I work for a video game company. Before that, I was a freelance writer. I had a variety of different clients, but my favourite jobs back then included writing game reviews and serving as a writer/admin for a gaming website that hosted more than a million visitors a month. For that site I wrote a blog-style series of features and sometimes, my pet, George The Cat, made a contribution to the articles. Here's something I wrote in August in response to a few friends' requests for an update on George:
Through the years, I’ve written about my “gaming kitty,” George. A few folks have mentioned him from time to time -- in emails, comments in the game, on our wiki -- and I thought I would share a bit about my noble feline companion of 17 years.
George the Cat first joined the gaming community in fall of 1991, when he jumped onto my keyboard during a gameplay session and somehow caused a hard reboot of the system. Since he had been in my house for only a few days, the poor little guy wasn’t accustomed to the strange noises – the beeps and boops and whirrs – of the reboot process, and George beat feet… errr… paws to retreat to the back of the keyboard shelf, peering out with wide blue eyes, as if to say, “Did I do that?”
After a few months, the keyboard shelf offered too small an opening, he was less spooked by the noises, and George graduated to the desk, where he’d recline with one paw over the edge, his tail swishing lazily as he dozed. After a while, I noticed that the swish would increase in speed as I was pounding the keys – “don’t die, don’t die, don’t… arrrgh!” – and with time, George started showing a decided interest in certain games. If I were being fanciful, I might say he knew the difference from a gameplay perspective, but I imagine he recognized what I was playing by the ambient sounds, the music, and the combat FX. For example, the narrator from Warcraft unsettled him; he liked the Protoss sounds, but the Zerg made him restless; he was ok with certain themes from Civilization, but others were not his cup of tea; and he always, always woggled an approving an ear when he heard the Guild Wars theme begin.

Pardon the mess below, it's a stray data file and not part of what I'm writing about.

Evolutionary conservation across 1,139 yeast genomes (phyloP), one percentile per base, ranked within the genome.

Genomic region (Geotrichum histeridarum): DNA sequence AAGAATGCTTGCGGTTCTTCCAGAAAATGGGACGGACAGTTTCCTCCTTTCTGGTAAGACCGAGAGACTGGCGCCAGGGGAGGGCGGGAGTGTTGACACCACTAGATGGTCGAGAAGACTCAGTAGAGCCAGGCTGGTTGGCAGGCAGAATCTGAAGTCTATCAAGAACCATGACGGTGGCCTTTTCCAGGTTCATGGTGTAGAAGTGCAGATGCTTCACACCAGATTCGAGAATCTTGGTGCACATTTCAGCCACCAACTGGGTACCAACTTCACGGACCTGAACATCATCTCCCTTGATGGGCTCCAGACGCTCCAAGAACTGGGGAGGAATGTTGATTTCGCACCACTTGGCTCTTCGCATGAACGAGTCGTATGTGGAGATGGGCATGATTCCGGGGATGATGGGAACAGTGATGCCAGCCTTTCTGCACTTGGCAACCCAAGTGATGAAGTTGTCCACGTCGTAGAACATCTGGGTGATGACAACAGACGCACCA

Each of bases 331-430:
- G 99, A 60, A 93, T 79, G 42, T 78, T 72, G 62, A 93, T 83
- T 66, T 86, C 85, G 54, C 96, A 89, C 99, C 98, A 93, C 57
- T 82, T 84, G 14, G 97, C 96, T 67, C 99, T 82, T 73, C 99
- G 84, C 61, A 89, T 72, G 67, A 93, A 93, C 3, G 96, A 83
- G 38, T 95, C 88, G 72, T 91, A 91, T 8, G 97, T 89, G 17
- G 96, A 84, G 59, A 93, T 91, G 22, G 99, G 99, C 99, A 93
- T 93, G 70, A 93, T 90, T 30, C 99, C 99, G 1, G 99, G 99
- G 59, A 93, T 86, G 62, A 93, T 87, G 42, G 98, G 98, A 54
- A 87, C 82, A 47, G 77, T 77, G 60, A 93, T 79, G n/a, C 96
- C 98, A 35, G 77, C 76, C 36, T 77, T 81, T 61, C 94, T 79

In short, George was perkier and more attuned to some titles than others. I was writing game reviews by the late 90’s – I probably should have capitalized on his …errr… “intuitive recognition of quality AAA titles” – but his lack of ability to fully exploit the multi-button mouse would have restricted his legitimate comments to that of observer, not player. :)
Some years ago, Matt Uelmen, the gifted composer of the scores for Diablo and Diablo II, gave me a CD of music from the game. At the end of the CD, as a little Easter egg, Matt added that famous, maniacal Diablo laugh. But Matt was clever, he placed it about a minute after the music ended, so that everything goes silent for a bit until Diablo bursts forth with that signature sound. It's a "gotcha" every time. The CD winds down and then, suddenly, erupting out of the speakers is this earth-shattering "Mwahahahahaha!" George would jump a foot… but then, so would I.
From his desktop perch, George eventually moved to a spot on the floor: in the desk’s footwell. Many are the times he warmed my feet during 3:00 AM gaming sessions when I was too committed to the game to get up and find my slippers. If I dared move my feet too much, though, George would open one eye and fix me with a beady glare, thus warning me that gaming was all fine and well, but napping was serious business!
More recently, George took to sleeping beside my chair, directly in front of the PC. I think he enjoyed the companionship and I’m sure he appreciated the "personal heater" for his old bones, where said heat only increased with my incessant desire for always better (and therefore always hotter) video cards. I joked with players in Guild Wars that all my Ranger pets were named George The Cat, and it’s true. I exceeded 20 Georges and have a few Georgettes, as well.
Early this year, as he neared his 17th on earth, George started slowing down. He developed feline hyperthyroidism that required twice-a-day meds and, later, kidney problems as well. He was brave about the pills, and still loved spending time at the computer or watching television at my side, but he was sleeping more and more and it was clear that his age was catching up with him. On a rainy Sunday in August, George slipped away in my arms.
I imagine there will be another kitty, someday. George was the natural choice so long ago because he was outgoing as a kitten, standing paws and tail above his littermates in charm and personality. It was no surprise to anyone that he took naturally to the family hobby of games and gaming. Perhaps in the future, the choice will be equally clear. The way may be guided, in part, by an approving ear woggle in response to game music.
George the Cat: August 8, 1991 – August 24, 2008.